• Possible risks of this procedure include “post-surgical adhesions and both intra- and post-operative bleeding.” “Cases of uterine rupture during pregnancy following a laparoscopic myomectomy have also been reported.”
  • While the uterus isn’t removed, complications can impair a woman’s fertility.
  • The medical management alternative to hysterectomy
  • There are many pharmacology treatments that may work depending on the extent of the pain, the bleeding, and other complications. Recommended medications differ depending on how close to menopause a woman is. Some of the recommended drugs include:
  • NSAIDS. Nonsteroidal anti-inflammatory drugs. Motrin is an example.
  • Drugs, according to Goodbyefibroids.com, that “’block the ovaries’ production of estrogen and other hormones.”

Women’s Health Network suggests that restoring the balance of the estrogen and hormones may help. Phytotherapy may be an option. Restoring the right hormonal balance is what most hormone therapies try to do. “Approved hormonal therapies include GnRH agonists, oral contraceptives, progestins, aromatase inhibitors (AI), and other hormone-suppressing drugs like mifepristone.” 

Each of these therapies includes known risks such as:

  • GnRH. Early menopause, reduced libido, mood swings, and other adverse effects. 
  • Oral contraceptives. “Women with pressure symptoms may not experience relief with oral contraceptives and progestins since they do little to shrink the fibroids or provide relief of bulk symptoms.”
  • Aromatic inhibitors. This therapy is considered experimental.
  • Mifepristone. Side effects include fatigue, lower libido levels, headaches, hot flashes, and other problems. 
Hormonal therapies are generally not advisable for long-term treatments.

Women’s Health recommends a healthy diet that has less foods with pesticides

Losing weight may help provide a better estrogen-progesterone balance – though there are many difficulties finding just the right diet. Alternative therapies may also include acupuncture and meditation.

The Uterine Artery Embolization (UAE) alternative to hysterectomy

This procedure is also called a uterine fibroid embolization (UFE). It’s a noninvasive procedure where a radiologist injects small particles into the uterine arteries. The aim is to cut off the uterine body blood supply – thus helping to kill or shrink the fibroids. Many patients do see positive results. Patients need to stay overnight in a hospital which means the procedure is expensive. It takes about 7-10 days to recover.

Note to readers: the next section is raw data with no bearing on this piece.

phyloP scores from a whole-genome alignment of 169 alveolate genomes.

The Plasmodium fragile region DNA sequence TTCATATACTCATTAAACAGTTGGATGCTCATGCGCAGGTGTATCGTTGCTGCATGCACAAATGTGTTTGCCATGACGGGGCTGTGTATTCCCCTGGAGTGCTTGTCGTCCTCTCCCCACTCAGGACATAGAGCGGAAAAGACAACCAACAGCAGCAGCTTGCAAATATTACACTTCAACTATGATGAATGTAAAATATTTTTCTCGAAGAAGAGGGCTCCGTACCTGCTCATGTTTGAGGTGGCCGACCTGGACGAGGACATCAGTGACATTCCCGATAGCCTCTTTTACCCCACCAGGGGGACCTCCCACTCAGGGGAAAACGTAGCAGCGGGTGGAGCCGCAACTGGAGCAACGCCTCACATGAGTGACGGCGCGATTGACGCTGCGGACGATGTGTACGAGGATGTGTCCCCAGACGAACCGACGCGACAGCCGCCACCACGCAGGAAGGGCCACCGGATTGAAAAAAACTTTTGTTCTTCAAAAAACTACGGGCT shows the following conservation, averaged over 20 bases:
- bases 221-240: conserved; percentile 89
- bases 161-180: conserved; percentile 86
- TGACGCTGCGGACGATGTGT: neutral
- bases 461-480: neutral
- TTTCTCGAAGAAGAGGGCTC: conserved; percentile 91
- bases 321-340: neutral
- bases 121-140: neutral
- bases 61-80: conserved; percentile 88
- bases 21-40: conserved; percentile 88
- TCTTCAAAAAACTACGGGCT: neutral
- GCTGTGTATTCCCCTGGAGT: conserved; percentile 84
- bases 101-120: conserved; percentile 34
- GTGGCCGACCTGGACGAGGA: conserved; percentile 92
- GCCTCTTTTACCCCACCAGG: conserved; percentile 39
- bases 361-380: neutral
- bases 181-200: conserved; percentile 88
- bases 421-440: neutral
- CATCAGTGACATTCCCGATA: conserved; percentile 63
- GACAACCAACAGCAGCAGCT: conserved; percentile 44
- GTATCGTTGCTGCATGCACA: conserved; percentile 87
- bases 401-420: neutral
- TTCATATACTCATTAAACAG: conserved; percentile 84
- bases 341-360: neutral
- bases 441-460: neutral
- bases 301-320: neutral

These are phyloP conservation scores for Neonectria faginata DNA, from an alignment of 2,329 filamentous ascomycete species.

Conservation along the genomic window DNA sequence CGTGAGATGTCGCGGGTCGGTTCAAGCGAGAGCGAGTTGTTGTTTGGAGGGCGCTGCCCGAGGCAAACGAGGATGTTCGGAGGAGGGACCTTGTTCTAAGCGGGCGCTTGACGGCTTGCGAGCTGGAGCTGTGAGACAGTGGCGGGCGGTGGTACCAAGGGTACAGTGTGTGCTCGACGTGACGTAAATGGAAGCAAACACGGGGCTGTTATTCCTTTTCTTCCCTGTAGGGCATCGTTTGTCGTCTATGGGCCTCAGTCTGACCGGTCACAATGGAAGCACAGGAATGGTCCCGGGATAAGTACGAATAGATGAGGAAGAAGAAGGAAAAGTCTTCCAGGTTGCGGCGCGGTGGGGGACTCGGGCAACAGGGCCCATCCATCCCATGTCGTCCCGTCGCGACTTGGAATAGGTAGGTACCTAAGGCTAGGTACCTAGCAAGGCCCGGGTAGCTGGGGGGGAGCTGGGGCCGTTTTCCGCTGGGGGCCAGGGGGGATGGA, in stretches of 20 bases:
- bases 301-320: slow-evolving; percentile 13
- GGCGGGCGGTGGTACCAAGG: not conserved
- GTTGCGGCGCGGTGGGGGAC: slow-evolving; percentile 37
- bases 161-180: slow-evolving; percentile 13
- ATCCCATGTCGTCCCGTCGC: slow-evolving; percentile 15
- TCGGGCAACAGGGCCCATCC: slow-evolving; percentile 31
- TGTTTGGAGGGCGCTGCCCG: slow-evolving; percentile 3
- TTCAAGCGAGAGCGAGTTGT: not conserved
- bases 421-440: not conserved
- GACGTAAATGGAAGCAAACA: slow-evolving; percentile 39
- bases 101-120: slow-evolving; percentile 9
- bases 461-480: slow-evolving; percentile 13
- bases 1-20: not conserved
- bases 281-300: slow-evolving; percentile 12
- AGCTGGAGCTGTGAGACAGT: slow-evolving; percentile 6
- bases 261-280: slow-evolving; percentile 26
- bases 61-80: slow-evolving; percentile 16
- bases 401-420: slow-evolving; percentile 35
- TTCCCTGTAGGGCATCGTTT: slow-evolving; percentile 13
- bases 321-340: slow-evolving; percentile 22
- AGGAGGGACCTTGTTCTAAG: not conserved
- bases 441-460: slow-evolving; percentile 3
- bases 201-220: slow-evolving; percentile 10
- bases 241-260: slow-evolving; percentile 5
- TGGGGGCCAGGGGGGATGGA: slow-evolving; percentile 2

The Highly Intensity Focused Ultrasound (HIFU) alternative to hysterectomy

HIFU, also called Magnetic Resonance Guided Focused Ultrasound (MRgFUS) is another option for treating fibroids. This technique “focuses a high-intensity beam of ultrasound energy on specific tissue.” It’s an outpatient procedure which doesn’t involve cutting, a catheter, or a needle. It’s FDA approved for premenopausal women who don’t wish to have more children but do have fibroids that present symptoms. Patients experience relief within three months. 
There are limitations though

The procedure can’t be performed on “the bowel, the pelvic bone, a skin fold, or an implanted device.” Larger fibroids are more difficult to treat. Repeat treatments may be necessary. 

The procedure is expensive and many insurers don’t cover the cost of the procedure. Only a few medical facilities offer MRgFUS. “Women who plan to get pregnant” are not indicated for the procedure.

Why Acessa™ is the Preferred Alternative to Hysterectomy

The Acessa Laparoscopic Radiofrequency Ablation (Lap-RFA) has numerous benefits including targeting the fibroids so that they don’t reoccur. 
  • Unlike medications,  Acessa™ is a long-term treatment
  • Unlike a hysterectomy, Acessa™ preserves the uterus
  • Unlike a Myomectomy, Acessa™ provides a stronger likelihood that the fibroids will not return
  • Unlike the United Artery Embolization procedure, Acessa™ has less recovery time and is less expensive
  • Unlike specialized ultrasound procedures, Acessa™ has few limitations and is less costly